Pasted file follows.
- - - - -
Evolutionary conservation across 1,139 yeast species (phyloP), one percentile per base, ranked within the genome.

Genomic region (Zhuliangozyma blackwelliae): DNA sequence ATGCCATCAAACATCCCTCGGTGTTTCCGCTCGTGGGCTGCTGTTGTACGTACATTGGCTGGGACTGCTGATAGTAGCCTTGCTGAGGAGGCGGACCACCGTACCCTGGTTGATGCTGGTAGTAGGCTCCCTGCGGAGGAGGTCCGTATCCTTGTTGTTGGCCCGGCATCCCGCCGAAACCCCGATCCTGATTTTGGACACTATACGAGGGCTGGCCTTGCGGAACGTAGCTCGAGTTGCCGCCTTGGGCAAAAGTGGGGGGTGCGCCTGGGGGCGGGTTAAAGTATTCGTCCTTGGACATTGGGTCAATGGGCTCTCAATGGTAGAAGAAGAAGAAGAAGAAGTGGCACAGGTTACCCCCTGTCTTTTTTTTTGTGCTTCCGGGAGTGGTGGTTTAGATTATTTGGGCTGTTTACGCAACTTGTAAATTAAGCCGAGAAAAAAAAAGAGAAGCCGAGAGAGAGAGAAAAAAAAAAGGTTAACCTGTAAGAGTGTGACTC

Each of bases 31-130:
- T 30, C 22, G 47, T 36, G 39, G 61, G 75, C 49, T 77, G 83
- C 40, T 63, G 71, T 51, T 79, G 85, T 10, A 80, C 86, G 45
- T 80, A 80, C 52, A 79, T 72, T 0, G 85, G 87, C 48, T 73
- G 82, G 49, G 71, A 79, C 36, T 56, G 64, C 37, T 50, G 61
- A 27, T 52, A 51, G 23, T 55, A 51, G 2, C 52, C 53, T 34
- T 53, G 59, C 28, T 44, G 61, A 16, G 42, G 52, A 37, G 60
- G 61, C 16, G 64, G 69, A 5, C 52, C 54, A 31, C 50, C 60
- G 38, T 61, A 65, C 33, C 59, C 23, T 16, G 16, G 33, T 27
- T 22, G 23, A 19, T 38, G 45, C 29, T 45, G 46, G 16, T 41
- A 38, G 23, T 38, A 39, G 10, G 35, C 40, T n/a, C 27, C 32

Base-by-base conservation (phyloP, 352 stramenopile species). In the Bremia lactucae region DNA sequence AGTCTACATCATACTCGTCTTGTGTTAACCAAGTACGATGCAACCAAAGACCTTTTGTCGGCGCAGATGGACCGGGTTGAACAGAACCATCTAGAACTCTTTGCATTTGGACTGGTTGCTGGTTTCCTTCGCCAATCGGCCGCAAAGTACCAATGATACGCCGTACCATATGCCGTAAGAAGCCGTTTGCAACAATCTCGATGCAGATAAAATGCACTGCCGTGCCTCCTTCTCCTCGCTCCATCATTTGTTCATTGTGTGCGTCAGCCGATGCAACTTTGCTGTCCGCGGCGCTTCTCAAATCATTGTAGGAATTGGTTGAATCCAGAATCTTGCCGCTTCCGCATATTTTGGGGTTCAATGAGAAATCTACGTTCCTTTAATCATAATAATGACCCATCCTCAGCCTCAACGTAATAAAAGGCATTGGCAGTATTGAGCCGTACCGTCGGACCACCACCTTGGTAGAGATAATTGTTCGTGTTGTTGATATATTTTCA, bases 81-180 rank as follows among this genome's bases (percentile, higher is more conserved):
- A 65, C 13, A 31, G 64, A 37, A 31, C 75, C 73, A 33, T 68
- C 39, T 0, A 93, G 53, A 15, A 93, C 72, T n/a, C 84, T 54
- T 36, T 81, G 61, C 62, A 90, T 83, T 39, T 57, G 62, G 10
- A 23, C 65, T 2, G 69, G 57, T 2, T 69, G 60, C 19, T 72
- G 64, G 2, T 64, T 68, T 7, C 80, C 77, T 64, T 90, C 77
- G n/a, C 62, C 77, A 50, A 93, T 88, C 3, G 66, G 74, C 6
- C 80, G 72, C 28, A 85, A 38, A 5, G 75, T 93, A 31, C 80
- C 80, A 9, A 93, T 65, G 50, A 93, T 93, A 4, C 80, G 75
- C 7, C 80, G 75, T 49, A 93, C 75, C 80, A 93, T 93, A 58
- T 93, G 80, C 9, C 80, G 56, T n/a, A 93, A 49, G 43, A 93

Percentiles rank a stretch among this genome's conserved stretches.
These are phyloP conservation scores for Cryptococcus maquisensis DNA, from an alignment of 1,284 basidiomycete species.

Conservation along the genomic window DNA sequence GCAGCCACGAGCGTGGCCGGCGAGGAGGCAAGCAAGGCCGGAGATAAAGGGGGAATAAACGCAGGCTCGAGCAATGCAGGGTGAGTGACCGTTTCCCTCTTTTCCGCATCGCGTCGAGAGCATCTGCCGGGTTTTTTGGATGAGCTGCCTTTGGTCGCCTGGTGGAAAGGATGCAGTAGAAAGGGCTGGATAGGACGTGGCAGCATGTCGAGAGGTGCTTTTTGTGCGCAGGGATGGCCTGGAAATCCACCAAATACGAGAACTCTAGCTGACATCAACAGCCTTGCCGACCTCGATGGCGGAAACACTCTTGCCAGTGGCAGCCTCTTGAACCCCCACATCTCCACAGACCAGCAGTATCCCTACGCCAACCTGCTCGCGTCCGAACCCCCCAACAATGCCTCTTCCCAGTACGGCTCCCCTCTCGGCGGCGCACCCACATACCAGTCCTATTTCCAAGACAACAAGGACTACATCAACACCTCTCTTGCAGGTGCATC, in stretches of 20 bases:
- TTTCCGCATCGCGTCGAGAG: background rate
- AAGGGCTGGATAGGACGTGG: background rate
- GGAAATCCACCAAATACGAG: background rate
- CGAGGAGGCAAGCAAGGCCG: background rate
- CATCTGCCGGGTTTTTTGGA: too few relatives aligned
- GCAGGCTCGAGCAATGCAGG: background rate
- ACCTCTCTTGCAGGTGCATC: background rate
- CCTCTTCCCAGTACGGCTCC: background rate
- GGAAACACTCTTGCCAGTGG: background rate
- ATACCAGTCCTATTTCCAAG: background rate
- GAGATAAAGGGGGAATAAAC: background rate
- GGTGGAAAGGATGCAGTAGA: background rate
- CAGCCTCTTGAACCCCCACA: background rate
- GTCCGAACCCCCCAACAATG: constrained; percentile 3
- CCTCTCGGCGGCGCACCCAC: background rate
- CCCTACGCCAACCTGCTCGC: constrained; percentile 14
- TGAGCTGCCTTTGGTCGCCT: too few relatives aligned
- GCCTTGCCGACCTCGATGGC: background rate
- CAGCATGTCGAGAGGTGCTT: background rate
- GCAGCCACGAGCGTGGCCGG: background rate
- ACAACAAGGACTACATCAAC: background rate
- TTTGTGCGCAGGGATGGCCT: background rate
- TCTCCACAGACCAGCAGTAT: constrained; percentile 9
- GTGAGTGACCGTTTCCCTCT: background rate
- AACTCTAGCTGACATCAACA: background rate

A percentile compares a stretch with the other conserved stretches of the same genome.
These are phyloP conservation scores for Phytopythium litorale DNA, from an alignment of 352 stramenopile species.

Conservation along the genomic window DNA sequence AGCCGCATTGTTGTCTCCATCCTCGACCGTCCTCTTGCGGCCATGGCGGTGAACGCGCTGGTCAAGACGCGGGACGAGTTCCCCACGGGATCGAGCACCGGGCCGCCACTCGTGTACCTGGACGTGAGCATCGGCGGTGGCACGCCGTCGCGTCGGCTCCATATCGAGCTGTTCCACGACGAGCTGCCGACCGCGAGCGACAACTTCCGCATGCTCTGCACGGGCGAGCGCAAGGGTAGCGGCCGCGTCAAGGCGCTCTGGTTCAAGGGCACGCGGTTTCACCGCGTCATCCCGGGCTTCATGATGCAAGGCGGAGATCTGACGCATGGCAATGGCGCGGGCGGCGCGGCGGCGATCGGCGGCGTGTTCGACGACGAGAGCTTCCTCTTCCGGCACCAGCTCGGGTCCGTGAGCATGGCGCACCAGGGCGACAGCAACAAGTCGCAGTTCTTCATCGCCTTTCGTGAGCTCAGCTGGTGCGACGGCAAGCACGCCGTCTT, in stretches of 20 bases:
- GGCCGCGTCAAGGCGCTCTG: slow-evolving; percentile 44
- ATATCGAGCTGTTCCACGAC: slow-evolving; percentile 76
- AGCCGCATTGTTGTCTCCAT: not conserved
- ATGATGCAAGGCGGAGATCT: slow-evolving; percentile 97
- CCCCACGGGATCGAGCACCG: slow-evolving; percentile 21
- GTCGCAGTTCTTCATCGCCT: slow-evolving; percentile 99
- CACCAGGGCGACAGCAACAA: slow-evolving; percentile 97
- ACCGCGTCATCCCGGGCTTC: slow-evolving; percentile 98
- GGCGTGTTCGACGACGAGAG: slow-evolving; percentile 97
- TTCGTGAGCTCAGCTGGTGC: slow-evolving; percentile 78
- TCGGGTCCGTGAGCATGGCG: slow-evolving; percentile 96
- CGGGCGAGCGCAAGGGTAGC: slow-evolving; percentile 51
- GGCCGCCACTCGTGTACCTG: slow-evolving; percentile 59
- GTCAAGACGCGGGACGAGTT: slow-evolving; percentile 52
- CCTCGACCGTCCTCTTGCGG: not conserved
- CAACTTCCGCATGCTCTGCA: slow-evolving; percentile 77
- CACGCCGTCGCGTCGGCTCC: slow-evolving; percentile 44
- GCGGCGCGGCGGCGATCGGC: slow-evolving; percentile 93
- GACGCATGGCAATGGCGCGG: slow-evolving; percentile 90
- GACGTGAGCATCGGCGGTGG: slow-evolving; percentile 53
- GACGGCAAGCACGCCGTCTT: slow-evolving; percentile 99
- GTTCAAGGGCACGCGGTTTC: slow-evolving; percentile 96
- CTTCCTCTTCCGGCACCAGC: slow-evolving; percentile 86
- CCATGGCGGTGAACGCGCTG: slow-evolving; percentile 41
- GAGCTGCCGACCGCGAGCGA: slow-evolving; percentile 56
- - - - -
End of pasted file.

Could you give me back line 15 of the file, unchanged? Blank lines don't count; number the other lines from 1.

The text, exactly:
- A 65, C 13, A 31, G 64, A 37, A 31, C 75, C 73, A 33, T 68